CRAIG CONLEY (Prof. Oddfellow) is recognized by Encarta as “America’s most creative and diligent scholar of letters, words and punctuation.” He has been called a “language fanatic” by Page Six gossip columnist Cindy Adams, a “cult hero” by Publisher’s Weekly, a “monk for the modern age” by George Parker, and “a true Renaissance man of the modern era, diving headfirst into comprehensive, open-minded study of realms obscured or merely obscure” by Clint Marsh. An eccentric scholar, Conley’s ideas are often decades ahead of their time. He invented the concept of the “virtual pet” in 1980, fifteen years before the debut of the popular “Tamagotchi” in Japan. His virtual pet, actually a rare flower, still thrives and has reached an incomprehensible size. Conley’s website is
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A Turkish Delight of musings on languages, deflations of metaphysics, vauntings of arcana, and great visual humor.

Found 7 posts tagged ‘long exposure’

Sundials – September 13, 2022 (permalink)

Prof. Oddfellow shares his secrets to longevity:

Delay your mid-life crisis.  As per Zeno, if you never reach your mid-point, you'll never reach your end.

Abhor setting your clocks to atomic time.

Learn to take long-exposure photographs at night.  Long exposures open a hole in the fabric of Time.  The click of the camera extends from a moment into minutes.  Try it and you'll instantly feel how you stop aging.  (If not, ask a doctor to accompany you on your night walk to monitor your eleven medical symptoms and signs of aging as you take long-exposure photographs.)

To mark off days on a calendar is to ensure that your days are numbered.  Never ever cross off a day, no matter how loathsome.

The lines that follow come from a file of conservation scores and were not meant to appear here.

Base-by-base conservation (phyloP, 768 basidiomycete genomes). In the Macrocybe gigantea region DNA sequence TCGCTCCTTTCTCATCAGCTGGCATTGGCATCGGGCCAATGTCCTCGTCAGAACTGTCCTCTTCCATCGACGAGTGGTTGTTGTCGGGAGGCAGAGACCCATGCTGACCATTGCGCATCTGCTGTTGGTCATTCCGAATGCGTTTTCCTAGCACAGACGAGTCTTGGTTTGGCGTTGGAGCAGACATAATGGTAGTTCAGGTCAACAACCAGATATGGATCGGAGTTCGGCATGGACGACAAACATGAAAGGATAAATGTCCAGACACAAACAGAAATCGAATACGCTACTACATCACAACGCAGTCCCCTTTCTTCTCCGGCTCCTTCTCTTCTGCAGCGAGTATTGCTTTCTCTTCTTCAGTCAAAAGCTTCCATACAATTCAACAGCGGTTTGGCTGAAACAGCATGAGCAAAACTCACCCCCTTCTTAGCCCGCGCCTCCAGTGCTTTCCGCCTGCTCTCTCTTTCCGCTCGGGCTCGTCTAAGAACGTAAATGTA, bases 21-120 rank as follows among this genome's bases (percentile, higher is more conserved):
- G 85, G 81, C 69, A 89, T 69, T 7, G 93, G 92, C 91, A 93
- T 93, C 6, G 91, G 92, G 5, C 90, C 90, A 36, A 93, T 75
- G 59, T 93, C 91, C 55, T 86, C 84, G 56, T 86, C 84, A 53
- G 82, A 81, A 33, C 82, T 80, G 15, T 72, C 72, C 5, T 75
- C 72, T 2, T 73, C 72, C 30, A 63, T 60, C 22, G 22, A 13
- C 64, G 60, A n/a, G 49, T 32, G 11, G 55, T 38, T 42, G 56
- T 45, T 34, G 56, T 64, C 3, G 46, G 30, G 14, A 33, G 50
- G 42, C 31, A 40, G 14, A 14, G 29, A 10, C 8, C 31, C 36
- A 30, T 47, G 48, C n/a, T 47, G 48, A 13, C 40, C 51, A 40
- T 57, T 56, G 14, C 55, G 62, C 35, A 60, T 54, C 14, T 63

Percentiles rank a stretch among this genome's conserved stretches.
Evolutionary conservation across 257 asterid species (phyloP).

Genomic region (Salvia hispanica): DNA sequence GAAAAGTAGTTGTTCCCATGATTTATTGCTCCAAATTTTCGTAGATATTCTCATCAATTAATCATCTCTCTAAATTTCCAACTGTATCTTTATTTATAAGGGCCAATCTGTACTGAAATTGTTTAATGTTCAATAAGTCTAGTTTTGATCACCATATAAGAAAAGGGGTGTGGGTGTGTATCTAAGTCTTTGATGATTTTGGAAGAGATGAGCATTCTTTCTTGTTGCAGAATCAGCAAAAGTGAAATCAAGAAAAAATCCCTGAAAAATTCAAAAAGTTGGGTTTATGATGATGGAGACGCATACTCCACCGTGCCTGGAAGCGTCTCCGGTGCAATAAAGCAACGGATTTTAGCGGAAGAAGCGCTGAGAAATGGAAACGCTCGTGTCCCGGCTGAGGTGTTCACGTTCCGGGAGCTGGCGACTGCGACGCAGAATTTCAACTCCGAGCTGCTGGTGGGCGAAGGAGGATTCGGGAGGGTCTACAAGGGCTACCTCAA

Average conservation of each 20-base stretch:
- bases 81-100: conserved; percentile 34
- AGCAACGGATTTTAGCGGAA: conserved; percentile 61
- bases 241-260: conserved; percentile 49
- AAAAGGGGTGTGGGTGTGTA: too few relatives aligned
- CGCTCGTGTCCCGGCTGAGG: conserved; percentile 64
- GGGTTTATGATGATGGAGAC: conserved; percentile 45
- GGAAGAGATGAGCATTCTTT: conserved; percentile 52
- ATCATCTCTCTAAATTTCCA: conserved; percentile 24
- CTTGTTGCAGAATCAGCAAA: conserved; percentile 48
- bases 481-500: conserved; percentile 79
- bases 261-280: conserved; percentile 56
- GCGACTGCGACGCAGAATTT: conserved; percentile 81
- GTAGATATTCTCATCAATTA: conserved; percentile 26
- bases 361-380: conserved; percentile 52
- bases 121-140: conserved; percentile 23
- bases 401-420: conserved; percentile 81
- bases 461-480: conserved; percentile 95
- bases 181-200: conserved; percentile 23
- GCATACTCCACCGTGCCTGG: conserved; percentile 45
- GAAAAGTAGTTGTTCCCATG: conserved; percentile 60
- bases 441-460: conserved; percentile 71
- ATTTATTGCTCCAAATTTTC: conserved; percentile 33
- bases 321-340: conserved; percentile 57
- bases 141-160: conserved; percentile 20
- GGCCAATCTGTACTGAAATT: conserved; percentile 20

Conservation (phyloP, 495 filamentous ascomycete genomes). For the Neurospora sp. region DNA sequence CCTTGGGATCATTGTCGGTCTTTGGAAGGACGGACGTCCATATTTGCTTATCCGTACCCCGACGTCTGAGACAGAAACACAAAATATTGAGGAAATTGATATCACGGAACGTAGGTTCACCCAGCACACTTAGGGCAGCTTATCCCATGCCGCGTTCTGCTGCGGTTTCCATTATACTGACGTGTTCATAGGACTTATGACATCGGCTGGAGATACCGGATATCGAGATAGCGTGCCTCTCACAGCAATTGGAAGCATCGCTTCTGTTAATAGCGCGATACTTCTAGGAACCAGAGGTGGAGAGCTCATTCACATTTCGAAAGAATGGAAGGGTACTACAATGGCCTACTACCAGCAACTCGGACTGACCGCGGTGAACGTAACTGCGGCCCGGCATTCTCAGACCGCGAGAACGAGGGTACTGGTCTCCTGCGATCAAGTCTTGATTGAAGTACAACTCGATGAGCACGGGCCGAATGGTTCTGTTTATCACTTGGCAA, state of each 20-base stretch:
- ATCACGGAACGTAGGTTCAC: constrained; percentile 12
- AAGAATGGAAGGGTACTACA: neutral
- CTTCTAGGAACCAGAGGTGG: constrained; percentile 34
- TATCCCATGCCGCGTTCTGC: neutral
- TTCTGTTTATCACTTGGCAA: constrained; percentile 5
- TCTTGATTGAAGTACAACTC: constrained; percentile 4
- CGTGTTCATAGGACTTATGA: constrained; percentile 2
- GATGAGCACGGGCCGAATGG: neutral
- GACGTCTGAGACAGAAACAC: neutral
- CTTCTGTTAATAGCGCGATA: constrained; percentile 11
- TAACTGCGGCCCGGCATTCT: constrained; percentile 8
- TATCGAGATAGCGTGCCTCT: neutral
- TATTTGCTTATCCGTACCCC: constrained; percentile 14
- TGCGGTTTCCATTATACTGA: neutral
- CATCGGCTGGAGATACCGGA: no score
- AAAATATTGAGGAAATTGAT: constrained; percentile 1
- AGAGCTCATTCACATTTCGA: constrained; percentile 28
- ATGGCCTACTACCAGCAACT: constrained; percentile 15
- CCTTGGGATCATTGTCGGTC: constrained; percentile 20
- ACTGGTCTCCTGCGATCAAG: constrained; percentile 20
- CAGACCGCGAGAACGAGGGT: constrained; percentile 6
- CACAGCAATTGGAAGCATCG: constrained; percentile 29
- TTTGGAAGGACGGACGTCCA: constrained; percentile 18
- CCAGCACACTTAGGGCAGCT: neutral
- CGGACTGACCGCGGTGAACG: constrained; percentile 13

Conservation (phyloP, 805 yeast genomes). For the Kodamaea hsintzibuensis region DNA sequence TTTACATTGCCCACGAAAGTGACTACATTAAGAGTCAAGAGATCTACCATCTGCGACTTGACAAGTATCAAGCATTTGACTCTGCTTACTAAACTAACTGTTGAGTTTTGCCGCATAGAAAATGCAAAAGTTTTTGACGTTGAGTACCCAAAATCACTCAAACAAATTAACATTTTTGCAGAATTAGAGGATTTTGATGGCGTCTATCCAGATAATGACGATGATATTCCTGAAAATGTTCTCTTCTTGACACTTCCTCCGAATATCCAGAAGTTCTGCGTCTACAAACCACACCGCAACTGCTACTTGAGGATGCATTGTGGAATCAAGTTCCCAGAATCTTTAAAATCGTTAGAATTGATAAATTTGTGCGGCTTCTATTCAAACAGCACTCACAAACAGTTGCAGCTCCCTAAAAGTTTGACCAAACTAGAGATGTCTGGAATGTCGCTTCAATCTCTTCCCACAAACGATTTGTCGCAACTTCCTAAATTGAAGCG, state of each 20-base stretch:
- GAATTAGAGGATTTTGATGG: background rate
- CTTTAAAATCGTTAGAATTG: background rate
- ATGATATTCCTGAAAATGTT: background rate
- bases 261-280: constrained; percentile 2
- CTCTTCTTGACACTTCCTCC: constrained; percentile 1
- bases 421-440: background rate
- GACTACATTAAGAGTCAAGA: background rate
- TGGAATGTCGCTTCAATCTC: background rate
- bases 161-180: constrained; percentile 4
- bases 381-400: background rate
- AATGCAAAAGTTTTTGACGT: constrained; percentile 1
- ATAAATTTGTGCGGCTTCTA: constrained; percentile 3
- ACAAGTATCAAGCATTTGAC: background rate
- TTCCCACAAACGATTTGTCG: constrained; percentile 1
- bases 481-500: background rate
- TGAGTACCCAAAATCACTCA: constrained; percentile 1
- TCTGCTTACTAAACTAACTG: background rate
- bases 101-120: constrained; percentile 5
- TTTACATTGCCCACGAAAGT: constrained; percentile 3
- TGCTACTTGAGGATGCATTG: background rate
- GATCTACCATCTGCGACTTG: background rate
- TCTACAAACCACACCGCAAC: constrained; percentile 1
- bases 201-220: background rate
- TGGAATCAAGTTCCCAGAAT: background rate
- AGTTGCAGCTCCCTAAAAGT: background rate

Eschew wearing a wristwatch; a wristwatch leaves a mark — the mark of Time.

Investigate adjusting your circadian rhythm to a 25-hour day.  Make every day count that little bit extra.  Indeed, have "two Saturday nights in a Friday night, if you know what I mean" (as John Michael Higgins says in Best in Show).

Spend more time at the beach.  It's a fallacy that the ocean makes one feel insignificant; on the contrary, one small step over tiny shells (each a life story) and ancient grains of sand (each an entire world, as per the immortal William Blake) is one giant leap for mankind.

Prof. Oddfellow reads his sundials at night.
> read more from Sundials . . .
#sundial #long exposure #cathedral #longevity #oddfellow #night photography #st. augustine #temporal anomaly
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Images Moving Through Time – December 16, 2021 (permalink)

From WIlliam and Mary's 1972 yearbook.
> read more from Images Moving Through Time . . .
#vintage photo #long exposure #vintage yearbook #blurred
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Images Moving Through Time – April 7, 2019 (permalink)

This photograph may be used to facilitate a shift into an alternate universe.  From the University of Maryland's 1988 yearbook.
> read more from Images Moving Through Time . . .
#vintage photo #long exposure #vintage yearbook #night photography #tower
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Yearbook Weirdness – November 11, 2018 (permalink)

Here's one of the easiest ways to contain yourself within a lightbulb. From the Wake Forest yearbook of 1981.

*For some unbelievably weird yearbook imagery, see our How to Hoodoo Hack a Yearbook.

> read more from Yearbook Weirdness . . .
#vintage photo #long exposure #vintage yearbook #light #trick photography #lightbulb
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Yearbook Weirdness – September 25, 2018 (permalink)

This photograph may be used to facilitate self-hypnosis.  From a 1979 Arlington yearbook.

*For some unbelievably weird yearbook imagery, see our How to Hoodoo Hack a Yearbook.

> read more from Yearbook Weirdness . . .
#vintage illustration #vintage photo #long exposure #night photography #light
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Go Out in a Blaze of Glory – November 9, 2016 (permalink)

Jim Hester performing a night flight over Ocean Park, 1920.
> read more from Go Out in a Blaze of Glory . . .
#vintage photo #long exposure #night photography #night flight #ocean park
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Yearbook Weirdness – January 7, 2016 (permalink)

From The Rhododendron yearbook of Appalachian State University, 1969.  This recalls: "I was looking for a ghost from the past—the picture of a classmate" (Elizabeth Welt Trahan, Ten Dollars in My Pocket, 2006).  See How to Hoodoo Hack a Yearbook.

> read more from Yearbook Weirdness . . .
#ghost #college yearbook #vintage photo #long exposure
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Original Content Copyright © 2020 by Craig Conley. All rights reserved.